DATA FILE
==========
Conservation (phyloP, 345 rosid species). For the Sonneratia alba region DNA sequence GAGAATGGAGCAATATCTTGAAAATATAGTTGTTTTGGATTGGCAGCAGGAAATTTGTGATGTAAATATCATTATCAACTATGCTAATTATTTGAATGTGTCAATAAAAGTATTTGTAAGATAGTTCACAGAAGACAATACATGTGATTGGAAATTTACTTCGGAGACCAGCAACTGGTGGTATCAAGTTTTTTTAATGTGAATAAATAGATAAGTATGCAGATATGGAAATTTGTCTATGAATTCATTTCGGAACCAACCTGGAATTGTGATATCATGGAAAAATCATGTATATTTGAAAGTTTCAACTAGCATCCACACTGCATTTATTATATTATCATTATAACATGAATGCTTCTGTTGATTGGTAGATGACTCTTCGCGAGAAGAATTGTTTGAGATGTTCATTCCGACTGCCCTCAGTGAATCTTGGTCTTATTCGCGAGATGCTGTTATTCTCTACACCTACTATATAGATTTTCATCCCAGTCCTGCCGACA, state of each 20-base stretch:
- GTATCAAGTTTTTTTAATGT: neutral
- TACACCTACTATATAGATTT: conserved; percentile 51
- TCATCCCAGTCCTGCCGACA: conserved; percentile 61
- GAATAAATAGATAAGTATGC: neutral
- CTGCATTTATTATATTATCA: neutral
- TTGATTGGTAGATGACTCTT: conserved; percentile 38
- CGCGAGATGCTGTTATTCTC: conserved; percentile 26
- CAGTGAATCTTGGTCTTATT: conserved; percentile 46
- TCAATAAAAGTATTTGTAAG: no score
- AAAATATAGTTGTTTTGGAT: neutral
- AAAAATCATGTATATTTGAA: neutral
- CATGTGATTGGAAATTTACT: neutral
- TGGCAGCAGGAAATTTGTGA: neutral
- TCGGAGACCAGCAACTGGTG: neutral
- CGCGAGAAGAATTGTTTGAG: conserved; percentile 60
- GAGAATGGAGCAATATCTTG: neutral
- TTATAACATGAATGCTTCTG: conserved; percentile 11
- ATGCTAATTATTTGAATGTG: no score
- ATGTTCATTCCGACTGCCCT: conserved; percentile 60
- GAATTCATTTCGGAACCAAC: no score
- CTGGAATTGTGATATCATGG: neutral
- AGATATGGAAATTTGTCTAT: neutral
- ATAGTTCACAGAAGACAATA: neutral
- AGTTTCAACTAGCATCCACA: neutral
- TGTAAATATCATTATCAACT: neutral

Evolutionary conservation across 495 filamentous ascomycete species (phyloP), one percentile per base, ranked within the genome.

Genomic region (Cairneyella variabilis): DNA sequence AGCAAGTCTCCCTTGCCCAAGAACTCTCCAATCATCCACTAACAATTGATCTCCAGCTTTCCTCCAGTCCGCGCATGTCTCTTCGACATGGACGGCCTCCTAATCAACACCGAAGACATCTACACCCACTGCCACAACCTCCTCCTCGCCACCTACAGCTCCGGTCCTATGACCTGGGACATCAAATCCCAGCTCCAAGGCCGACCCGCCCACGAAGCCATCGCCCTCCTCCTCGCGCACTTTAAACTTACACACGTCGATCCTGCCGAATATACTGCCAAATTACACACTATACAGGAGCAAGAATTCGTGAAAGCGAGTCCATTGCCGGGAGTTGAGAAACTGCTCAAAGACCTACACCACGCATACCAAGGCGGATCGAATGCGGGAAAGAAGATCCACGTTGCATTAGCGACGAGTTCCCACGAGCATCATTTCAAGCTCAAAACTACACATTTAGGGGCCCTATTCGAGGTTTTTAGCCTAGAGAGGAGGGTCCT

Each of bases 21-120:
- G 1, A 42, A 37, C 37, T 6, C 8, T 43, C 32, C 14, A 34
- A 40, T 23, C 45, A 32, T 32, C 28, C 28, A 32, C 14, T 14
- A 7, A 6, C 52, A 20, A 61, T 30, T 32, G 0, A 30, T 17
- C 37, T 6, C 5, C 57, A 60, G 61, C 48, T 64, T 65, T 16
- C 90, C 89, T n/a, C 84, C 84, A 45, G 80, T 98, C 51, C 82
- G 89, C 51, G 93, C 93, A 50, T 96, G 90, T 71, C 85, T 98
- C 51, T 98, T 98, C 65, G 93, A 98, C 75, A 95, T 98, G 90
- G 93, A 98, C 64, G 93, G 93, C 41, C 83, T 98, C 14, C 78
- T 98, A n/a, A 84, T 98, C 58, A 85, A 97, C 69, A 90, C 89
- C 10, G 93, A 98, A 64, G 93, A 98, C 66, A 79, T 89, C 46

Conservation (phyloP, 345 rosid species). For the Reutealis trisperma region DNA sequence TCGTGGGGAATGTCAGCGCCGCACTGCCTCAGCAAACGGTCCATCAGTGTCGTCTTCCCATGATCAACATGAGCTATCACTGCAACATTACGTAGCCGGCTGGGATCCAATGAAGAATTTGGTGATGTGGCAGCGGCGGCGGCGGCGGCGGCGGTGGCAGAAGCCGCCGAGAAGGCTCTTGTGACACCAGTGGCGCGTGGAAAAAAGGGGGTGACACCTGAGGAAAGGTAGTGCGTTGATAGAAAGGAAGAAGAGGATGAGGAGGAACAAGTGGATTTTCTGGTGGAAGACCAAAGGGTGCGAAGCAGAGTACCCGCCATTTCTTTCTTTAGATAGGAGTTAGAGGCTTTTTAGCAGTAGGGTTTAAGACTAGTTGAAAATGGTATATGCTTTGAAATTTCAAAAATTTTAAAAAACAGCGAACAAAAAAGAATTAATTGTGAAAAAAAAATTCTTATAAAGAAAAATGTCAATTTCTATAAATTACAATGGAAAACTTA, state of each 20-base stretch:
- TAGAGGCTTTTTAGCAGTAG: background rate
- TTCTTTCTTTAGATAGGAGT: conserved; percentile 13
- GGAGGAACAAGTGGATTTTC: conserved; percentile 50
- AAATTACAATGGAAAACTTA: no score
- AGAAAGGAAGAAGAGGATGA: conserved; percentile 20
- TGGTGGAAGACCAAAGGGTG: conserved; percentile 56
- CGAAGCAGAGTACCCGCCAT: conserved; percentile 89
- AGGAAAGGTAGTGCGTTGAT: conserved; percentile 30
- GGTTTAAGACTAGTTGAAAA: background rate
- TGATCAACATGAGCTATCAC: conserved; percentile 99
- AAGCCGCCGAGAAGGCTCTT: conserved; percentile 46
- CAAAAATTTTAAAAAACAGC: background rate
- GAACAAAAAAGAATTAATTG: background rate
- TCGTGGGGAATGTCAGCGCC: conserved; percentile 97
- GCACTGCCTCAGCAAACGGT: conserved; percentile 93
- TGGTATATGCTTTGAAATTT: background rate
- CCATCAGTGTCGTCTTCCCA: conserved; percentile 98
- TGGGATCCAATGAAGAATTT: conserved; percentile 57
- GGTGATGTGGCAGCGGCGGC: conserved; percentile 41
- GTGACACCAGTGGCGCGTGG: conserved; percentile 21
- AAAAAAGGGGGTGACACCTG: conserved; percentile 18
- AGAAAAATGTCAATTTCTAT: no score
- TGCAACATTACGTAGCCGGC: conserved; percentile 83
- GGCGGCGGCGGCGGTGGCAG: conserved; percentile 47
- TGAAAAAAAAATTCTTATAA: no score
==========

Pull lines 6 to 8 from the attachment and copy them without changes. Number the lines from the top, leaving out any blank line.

- CTGCATTTATTATATTATCA: neutral
- TTGATTGGTAGATGACTCTT: conserved; percentile 38
- CGCGAGATGCTGTTATTCTC: conserved; percentile 26